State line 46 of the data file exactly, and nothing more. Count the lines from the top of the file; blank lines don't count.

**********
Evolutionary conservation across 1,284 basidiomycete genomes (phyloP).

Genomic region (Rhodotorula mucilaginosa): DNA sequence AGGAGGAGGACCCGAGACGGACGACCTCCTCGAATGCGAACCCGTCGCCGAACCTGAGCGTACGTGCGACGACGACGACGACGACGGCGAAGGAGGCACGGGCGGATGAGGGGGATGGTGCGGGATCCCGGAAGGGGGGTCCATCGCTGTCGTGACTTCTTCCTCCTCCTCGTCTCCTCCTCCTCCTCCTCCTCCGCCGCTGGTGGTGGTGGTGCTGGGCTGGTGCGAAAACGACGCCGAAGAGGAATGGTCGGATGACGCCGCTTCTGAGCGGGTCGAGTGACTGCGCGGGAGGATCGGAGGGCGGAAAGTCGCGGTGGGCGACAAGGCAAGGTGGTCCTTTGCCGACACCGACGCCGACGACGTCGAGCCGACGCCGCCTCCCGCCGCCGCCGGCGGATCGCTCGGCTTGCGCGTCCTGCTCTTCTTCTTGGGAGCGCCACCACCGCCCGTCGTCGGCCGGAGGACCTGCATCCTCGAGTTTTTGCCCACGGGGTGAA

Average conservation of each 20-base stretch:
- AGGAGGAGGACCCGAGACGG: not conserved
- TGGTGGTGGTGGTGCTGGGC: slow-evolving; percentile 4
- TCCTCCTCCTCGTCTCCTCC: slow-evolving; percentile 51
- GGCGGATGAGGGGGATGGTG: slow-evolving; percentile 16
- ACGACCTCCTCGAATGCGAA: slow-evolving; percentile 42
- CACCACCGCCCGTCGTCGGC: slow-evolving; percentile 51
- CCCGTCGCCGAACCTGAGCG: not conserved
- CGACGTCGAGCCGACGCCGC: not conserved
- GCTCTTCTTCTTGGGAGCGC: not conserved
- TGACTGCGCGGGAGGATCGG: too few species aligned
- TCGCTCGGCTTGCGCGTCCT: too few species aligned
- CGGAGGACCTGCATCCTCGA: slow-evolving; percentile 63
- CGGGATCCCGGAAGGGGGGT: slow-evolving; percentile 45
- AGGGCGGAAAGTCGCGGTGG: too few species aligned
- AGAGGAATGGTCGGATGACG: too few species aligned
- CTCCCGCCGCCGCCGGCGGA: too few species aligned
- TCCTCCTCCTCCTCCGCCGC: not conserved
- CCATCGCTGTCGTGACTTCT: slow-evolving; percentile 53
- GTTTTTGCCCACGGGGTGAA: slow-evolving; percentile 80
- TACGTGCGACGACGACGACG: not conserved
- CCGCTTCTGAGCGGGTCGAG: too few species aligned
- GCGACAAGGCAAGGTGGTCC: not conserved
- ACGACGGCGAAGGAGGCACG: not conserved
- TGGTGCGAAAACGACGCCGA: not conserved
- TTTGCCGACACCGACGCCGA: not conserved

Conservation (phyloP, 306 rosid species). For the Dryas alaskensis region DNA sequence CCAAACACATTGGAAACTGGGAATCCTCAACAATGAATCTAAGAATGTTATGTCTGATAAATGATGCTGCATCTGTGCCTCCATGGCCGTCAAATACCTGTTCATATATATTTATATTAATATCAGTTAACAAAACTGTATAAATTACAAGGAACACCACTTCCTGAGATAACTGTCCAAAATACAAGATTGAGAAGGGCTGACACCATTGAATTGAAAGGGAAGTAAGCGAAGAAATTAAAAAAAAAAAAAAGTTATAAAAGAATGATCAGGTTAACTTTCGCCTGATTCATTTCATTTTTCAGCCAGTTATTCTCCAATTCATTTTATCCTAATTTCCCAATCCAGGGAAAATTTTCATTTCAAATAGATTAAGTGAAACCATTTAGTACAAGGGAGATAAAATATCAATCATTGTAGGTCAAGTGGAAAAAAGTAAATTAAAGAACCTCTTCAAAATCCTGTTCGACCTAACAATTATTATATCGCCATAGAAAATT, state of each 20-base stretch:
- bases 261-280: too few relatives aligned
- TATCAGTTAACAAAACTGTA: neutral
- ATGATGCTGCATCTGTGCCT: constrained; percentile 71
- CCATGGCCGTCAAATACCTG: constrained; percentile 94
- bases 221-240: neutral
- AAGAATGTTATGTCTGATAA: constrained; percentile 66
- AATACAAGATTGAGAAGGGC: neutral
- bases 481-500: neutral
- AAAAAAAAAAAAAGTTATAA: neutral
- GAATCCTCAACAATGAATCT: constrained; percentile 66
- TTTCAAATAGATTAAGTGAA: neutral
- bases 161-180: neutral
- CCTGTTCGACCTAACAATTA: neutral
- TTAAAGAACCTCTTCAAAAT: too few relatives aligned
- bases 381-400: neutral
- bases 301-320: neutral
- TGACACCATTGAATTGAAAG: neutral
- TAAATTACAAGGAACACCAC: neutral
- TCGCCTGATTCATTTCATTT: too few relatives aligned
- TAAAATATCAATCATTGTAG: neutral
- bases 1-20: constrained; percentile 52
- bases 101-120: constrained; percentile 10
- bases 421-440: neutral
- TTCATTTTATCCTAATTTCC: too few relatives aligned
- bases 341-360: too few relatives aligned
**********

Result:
- TGACACCATTGAATTGAAAG: neutral